We Can Do Better!


by guest blogger Monica Hooper

 There’s something afoot that Mainers should know about.

The Department of Inland Fisheries and Wildlife is proposing a complete repeal and replacement of the Chapter 7 Rules and Regulations for Captive Wildlife. These new laws will provide for an in-depth classification of species in 3 categories of what cannot be owned, what can be owned without a permit, what can be owned with a permit. There will be stronger laws prohibiting public contact with wild animals and prohibiting the repeated daily handling of wild animals for public viewing, aka “educational tour lectures”. Educational credentials and documented experience will be required for applicants. Extensive record keeping will be required including detailed documentation all births, deaths and transfers of animals, tracking where animals go. Educational and training requirements for employees and all current permit holders will be required to comply with the new laws by January 1, 2018.

Unfortunately, Maine is still a long way from being close to accepting a no breeding policy. However, required record keeping including tracking of animal breeding and commerce/sales will reveal just how deep the captive wildlife trade exists in our state of Maine. Previous to these rules, it was not properly tracked when animals were born or where they end up. I along with countless others have been continuously asking backyard zoos like DEW Haven to divulge the information of exactly where were do some of these lion cubs born there (unannounced publicly of course) end up!? Not just lion cubs but tiger cubs, bobcat kittens, bear cubs etc. You name it and it is dealt out of there and gone without a trace.

Julie Miner spoke out on some of her concerns regarding the new proposals in front of the Maine Inland Fisheries and Wildlife Advisory Council on Saturday June 11th.  The word that she repeated over and over was “revenue”. If they were going to be reined in with their rampant breeding practices because of these new proposals, they would lose revenue. Her concern is not for the welfare of these animals but wanting to make sure there will be enough stock to replace the old plus new babies to draw in the crowds and then sell them to other similar backyard breeding zoos. After all, this is a business isn’t it?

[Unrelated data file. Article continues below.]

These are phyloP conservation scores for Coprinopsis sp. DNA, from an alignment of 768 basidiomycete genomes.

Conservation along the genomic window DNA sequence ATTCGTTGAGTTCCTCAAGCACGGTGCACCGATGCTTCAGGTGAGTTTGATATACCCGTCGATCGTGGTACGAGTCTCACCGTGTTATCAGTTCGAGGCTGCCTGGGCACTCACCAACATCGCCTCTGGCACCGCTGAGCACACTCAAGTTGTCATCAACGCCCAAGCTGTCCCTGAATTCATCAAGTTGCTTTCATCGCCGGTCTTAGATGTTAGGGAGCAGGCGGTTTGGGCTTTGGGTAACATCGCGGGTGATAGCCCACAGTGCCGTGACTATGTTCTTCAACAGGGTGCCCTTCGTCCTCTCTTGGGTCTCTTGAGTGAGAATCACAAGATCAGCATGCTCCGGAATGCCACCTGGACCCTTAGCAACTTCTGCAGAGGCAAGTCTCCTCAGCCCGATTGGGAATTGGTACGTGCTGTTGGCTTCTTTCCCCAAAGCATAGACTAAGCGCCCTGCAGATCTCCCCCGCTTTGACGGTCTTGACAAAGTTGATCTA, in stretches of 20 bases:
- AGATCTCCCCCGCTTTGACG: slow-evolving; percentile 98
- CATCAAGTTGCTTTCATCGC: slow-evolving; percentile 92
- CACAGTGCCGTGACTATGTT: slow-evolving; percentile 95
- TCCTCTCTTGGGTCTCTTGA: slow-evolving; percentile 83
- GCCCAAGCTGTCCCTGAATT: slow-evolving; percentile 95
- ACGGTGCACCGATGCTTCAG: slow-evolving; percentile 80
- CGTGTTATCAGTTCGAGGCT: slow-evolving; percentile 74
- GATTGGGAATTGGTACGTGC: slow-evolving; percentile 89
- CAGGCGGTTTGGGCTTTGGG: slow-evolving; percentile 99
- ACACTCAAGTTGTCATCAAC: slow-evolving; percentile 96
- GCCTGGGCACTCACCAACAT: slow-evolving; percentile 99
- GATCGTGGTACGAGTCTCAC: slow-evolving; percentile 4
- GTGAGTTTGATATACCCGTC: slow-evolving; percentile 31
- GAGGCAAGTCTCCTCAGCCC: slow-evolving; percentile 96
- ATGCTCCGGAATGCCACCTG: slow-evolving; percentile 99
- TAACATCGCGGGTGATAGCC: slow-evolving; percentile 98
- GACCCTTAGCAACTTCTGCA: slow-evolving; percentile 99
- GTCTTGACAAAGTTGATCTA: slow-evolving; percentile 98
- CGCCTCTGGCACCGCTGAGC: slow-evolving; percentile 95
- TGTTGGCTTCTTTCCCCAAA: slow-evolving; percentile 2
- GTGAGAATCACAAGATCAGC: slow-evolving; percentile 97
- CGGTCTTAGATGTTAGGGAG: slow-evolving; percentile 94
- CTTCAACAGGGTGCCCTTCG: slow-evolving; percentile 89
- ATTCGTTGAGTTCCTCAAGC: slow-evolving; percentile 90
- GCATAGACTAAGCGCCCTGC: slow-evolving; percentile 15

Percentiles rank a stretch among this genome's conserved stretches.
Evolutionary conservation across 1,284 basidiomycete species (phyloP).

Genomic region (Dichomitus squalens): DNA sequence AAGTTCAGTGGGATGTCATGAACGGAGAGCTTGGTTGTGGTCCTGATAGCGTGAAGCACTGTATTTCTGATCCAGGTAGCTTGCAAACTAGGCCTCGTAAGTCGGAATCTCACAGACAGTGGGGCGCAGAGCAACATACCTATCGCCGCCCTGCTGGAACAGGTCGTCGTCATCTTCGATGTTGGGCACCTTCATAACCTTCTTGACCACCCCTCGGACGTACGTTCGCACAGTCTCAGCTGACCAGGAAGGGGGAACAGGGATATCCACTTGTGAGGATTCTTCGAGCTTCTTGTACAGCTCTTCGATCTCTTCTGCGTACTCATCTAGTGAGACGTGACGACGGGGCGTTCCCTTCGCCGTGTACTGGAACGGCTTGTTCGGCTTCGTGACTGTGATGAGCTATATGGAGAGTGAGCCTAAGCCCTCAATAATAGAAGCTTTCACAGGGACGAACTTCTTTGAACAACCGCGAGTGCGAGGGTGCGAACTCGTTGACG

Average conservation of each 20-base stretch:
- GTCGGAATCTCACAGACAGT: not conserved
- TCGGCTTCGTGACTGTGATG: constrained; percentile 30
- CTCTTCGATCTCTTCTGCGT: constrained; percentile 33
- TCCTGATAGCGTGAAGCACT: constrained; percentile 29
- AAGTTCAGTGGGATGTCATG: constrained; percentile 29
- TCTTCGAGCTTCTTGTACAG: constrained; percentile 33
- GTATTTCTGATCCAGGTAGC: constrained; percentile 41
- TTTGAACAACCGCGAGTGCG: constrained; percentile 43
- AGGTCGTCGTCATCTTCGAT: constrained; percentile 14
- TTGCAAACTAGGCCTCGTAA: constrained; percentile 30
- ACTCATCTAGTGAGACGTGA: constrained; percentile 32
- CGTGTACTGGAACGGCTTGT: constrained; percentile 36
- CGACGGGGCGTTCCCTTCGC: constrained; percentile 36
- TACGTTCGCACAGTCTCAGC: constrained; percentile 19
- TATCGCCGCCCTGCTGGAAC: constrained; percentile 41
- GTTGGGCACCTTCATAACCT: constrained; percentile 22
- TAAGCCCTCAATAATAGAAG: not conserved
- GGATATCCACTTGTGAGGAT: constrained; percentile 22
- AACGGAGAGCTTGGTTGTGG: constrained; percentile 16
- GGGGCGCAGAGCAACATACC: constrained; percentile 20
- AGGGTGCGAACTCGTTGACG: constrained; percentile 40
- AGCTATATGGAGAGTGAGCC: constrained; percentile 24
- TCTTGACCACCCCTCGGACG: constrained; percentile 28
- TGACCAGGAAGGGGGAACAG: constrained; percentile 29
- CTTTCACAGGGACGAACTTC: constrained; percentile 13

Thankfully Maine IF&W and the powers that be are hearing the cries of the public from both within and outside of Maine. We don’t want Maine to be known as the state that has this zoo which treats beautiful, exotic wildlife like commodities under the guise of a rescue when it is the furthest thing from one! The television show “Yankee Jungle” was cancelled because of the abuse that came to light in the history of this operation.

C’mon Mainers! We can do better than that! The public comment period is open until Friday June 17th. Voice your opinion in favor of these new proposals and that they are not strict enough by clicking on or copying:


Animals don’t have voices to defend themselves. They can’t say “stop breeding me for money” or “why did you take my baby away from me”. That is what we are here for.

Monica Hooper was born in Farmington, Maine and raised in New Sharon, Maine. She is not an out-of-stater or a vegan animal rights activist, has 17 years of experience caring for large cats and exotic animals in Pennsylvania and Maine, and held a permit in the state of Maine for 12 years to possess two rescued mountain lions. Monica is in firm support of the proposed changes. Permit holders should be held to a higher level of accountability and standards concerning their animal care practices.


For more perspectives about Maine’s wildlife and other related matters, tune into a new radio program Into The Wilderness broadcast Tuesday evenings from 8-8:30 on WMPG FM 90.9.









Don Loprieno

About Don Loprieno

Don Loprieno is a student of history and a published author.